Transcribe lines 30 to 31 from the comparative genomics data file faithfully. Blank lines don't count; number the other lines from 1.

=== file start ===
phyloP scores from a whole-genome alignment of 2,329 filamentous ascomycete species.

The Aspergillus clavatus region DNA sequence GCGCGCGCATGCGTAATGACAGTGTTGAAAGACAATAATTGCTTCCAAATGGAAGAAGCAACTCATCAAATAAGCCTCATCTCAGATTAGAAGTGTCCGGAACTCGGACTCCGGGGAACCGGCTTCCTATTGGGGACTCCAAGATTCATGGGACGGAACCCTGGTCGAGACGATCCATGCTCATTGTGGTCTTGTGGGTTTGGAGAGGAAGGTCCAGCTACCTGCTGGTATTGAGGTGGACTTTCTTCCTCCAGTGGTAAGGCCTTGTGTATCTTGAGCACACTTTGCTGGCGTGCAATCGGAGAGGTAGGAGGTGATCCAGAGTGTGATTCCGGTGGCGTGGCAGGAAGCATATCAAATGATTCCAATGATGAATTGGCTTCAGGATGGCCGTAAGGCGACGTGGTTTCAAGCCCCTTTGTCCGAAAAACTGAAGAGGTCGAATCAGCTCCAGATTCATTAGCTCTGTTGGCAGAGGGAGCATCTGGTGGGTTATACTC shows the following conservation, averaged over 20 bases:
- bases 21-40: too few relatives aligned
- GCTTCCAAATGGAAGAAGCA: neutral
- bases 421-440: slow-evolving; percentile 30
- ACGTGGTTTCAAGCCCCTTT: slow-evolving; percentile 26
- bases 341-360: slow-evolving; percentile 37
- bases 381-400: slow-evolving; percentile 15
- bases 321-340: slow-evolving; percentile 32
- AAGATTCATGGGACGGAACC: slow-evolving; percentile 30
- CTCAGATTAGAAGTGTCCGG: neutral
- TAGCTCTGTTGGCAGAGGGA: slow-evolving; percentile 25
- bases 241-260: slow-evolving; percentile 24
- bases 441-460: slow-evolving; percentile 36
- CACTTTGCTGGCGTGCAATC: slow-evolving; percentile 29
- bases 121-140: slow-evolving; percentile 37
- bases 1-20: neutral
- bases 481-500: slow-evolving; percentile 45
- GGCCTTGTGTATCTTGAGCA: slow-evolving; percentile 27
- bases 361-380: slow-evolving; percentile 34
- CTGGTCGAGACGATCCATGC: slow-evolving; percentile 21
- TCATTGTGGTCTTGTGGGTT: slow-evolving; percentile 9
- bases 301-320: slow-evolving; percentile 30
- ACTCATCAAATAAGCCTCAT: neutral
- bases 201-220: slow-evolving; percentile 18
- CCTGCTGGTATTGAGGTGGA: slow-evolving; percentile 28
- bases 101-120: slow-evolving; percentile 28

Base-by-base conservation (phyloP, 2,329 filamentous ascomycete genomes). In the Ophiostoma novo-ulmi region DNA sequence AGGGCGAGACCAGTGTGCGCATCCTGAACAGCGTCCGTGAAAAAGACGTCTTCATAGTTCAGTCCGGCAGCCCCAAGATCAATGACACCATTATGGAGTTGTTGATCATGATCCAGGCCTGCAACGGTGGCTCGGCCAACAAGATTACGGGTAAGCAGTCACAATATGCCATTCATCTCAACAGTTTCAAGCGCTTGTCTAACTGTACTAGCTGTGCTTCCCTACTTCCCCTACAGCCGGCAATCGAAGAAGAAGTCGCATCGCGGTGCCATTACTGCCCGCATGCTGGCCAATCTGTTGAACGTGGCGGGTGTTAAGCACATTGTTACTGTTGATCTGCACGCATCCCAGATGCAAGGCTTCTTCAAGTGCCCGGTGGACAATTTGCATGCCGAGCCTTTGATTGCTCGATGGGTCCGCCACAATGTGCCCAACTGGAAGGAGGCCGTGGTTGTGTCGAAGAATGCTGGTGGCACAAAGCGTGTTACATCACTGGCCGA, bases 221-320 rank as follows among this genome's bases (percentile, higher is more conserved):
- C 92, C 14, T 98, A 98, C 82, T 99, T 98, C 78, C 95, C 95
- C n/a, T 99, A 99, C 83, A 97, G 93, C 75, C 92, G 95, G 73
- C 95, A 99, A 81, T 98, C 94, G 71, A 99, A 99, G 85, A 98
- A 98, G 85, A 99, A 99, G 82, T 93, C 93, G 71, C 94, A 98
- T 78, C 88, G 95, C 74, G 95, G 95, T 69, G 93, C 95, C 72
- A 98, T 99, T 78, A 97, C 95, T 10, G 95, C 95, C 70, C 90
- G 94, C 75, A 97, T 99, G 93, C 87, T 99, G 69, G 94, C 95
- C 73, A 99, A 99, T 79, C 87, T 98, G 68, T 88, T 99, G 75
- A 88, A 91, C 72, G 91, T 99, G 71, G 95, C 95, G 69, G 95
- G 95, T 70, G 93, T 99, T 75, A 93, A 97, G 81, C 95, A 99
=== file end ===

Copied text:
- C n/a, T 99, A 99, C 83, A 97, G 93, C 75, C 92, G 95, G 73
- C 95, A 99, A 81, T 98, C 94, G 71, A 99, A 99, G 85, A 98